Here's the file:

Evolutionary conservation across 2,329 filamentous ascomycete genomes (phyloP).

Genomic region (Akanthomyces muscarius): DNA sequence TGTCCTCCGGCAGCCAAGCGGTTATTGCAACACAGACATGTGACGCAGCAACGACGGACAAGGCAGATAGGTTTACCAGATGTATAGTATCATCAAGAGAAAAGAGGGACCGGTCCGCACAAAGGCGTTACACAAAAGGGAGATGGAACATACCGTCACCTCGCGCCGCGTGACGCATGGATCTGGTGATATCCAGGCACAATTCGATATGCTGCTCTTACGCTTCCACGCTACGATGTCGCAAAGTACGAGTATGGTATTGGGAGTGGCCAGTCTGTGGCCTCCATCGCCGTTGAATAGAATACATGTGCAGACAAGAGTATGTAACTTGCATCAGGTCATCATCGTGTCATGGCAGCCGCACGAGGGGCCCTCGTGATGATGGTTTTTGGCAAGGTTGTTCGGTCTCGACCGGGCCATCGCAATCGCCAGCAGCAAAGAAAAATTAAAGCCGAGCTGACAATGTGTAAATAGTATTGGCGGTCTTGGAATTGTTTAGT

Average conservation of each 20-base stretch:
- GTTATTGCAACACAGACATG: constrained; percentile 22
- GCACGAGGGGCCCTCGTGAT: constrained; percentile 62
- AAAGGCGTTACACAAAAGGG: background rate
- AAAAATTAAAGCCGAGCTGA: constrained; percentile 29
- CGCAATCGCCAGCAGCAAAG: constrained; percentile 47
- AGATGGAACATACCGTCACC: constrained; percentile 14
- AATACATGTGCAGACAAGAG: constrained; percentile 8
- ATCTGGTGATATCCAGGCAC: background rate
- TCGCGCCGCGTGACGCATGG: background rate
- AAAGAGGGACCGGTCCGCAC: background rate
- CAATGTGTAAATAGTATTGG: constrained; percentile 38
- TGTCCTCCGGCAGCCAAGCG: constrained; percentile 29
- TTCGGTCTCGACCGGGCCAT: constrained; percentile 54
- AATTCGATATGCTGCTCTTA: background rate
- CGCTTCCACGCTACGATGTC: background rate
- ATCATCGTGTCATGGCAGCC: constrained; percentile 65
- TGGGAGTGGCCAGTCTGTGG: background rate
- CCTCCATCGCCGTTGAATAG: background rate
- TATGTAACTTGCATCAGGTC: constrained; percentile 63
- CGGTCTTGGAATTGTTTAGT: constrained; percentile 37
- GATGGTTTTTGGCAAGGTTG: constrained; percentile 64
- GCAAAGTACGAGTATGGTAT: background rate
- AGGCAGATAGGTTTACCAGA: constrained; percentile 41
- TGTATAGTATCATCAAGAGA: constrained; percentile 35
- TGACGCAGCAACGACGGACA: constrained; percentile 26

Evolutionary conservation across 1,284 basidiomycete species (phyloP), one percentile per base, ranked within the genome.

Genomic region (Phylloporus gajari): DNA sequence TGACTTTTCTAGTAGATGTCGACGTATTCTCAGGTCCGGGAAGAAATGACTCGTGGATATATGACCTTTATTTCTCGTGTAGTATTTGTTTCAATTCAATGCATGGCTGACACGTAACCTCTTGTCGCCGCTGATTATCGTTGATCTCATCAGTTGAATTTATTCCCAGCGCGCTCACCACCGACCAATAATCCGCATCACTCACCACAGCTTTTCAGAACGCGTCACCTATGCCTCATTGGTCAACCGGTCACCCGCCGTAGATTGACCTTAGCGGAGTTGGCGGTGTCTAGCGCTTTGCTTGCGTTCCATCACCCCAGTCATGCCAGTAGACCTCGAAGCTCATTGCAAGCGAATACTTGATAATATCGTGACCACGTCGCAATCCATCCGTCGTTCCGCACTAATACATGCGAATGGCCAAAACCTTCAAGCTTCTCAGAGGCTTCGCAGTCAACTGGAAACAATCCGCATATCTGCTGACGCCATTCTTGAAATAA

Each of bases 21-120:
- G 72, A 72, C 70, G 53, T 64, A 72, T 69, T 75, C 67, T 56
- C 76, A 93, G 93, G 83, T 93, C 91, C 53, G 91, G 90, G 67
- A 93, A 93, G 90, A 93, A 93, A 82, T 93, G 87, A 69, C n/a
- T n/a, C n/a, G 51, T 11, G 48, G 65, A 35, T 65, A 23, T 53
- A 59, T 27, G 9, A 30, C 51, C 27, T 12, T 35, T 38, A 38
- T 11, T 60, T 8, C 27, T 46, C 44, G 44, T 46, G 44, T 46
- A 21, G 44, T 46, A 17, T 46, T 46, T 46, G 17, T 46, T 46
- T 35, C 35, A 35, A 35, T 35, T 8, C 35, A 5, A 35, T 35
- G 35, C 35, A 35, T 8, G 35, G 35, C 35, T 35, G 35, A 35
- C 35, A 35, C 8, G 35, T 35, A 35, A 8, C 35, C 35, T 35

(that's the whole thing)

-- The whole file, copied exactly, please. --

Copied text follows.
Evolutionary conservation across 2,329 filamentous ascomycete genomes (phyloP).

Genomic region (Akanthomyces muscarius): DNA sequence TGTCCTCCGGCAGCCAAGCGGTTATTGCAACACAGACATGTGACGCAGCAACGACGGACAAGGCAGATAGGTTTACCAGATGTATAGTATCATCAAGAGAAAAGAGGGACCGGTCCGCACAAAGGCGTTACACAAAAGGGAGATGGAACATACCGTCACCTCGCGCCGCGTGACGCATGGATCTGGTGATATCCAGGCACAATTCGATATGCTGCTCTTACGCTTCCACGCTACGATGTCGCAAAGTACGAGTATGGTATTGGGAGTGGCCAGTCTGTGGCCTCCATCGCCGTTGAATAGAATACATGTGCAGACAAGAGTATGTAACTTGCATCAGGTCATCATCGTGTCATGGCAGCCGCACGAGGGGCCCTCGTGATGATGGTTTTTGGCAAGGTTGTTCGGTCTCGACCGGGCCATCGCAATCGCCAGCAGCAAAGAAAAATTAAAGCCGAGCTGACAATGTGTAAATAGTATTGGCGGTCTTGGAATTGTTTAGT

Average conservation of each 20-base stretch:
- GTTATTGCAACACAGACATG: constrained; percentile 22
- GCACGAGGGGCCCTCGTGAT: constrained; percentile 62
- AAAGGCGTTACACAAAAGGG: background rate
- AAAAATTAAAGCCGAGCTGA: constrained; percentile 29
- CGCAATCGCCAGCAGCAAAG: constrained; percentile 47
- AGATGGAACATACCGTCACC: constrained; percentile 14
- AATACATGTGCAGACAAGAG: constrained; percentile 8
- ATCTGGTGATATCCAGGCAC: background rate
- TCGCGCCGCGTGACGCATGG: background rate
- AAAGAGGGACCGGTCCGCAC: background rate
- CAATGTGTAAATAGTATTGG: constrained; percentile 38
- TGTCCTCCGGCAGCCAAGCG: constrained; percentile 29
- TTCGGTCTCGACCGGGCCAT: constrained; percentile 54
- AATTCGATATGCTGCTCTTA: background rate
- CGCTTCCACGCTACGATGTC: background rate
- ATCATCGTGTCATGGCAGCC: constrained; percentile 65
- TGGGAGTGGCCAGTCTGTGG: background rate
- CCTCCATCGCCGTTGAATAG: background rate
- TATGTAACTTGCATCAGGTC: constrained; percentile 63
- CGGTCTTGGAATTGTTTAGT: constrained; percentile 37
- GATGGTTTTTGGCAAGGTTG: constrained; percentile 64
- GCAAAGTACGAGTATGGTAT: background rate
- AGGCAGATAGGTTTACCAGA: constrained; percentile 41
- TGTATAGTATCATCAAGAGA: constrained; percentile 35
- TGACGCAGCAACGACGGACA: constrained; percentile 26

Evolutionary conservation across 1,284 basidiomycete species (phyloP), one percentile per base, ranked within the genome.

Genomic region (Phylloporus gajari): DNA sequence TGACTTTTCTAGTAGATGTCGACGTATTCTCAGGTCCGGGAAGAAATGACTCGTGGATATATGACCTTTATTTCTCGTGTAGTATTTGTTTCAATTCAATGCATGGCTGACACGTAACCTCTTGTCGCCGCTGATTATCGTTGATCTCATCAGTTGAATTTATTCCCAGCGCGCTCACCACCGACCAATAATCCGCATCACTCACCACAGCTTTTCAGAACGCGTCACCTATGCCTCATTGGTCAACCGGTCACCCGCCGTAGATTGACCTTAGCGGAGTTGGCGGTGTCTAGCGCTTTGCTTGCGTTCCATCACCCCAGTCATGCCAGTAGACCTCGAAGCTCATTGCAAGCGAATACTTGATAATATCGTGACCACGTCGCAATCCATCCGTCGTTCCGCACTAATACATGCGAATGGCCAAAACCTTCAAGCTTCTCAGAGGCTTCGCAGTCAACTGGAAACAATCCGCATATCTGCTGACGCCATTCTTGAAATAA

Each of bases 21-120:
- G 72, A 72, C 70, G 53, T 64, A 72, T 69, T 75, C 67, T 56
- C 76, A 93, G 93, G 83, T 93, C 91, C 53, G 91, G 90, G 67
- A 93, A 93, G 90, A 93, A 93, A 82, T 93, G 87, A 69, C n/a
- T n/a, C n/a, G 51, T 11, G 48, G 65, A 35, T 65, A 23, T 53
- A 59, T 27, G 9, A 30, C 51, C 27, T 12, T 35, T 38, A 38
- T 11, T 60, T 8, C 27, T 46, C 44, G 44, T 46, G 44, T 46
- A 21, G 44, T 46, A 17, T 46, T 46, T 46, G 17, T 46, T 46
- T 35, C 35, A 35, A 35, T 35, T 8, C 35, A 5, A 35, T 35
- G 35, C 35, A 35, T 8, G 35, G 35, C 35, T 35, G 35, A 35
- C 35, A 35, C 8, G 35, T 35, A 35, A 8, C 35, C 35, T 35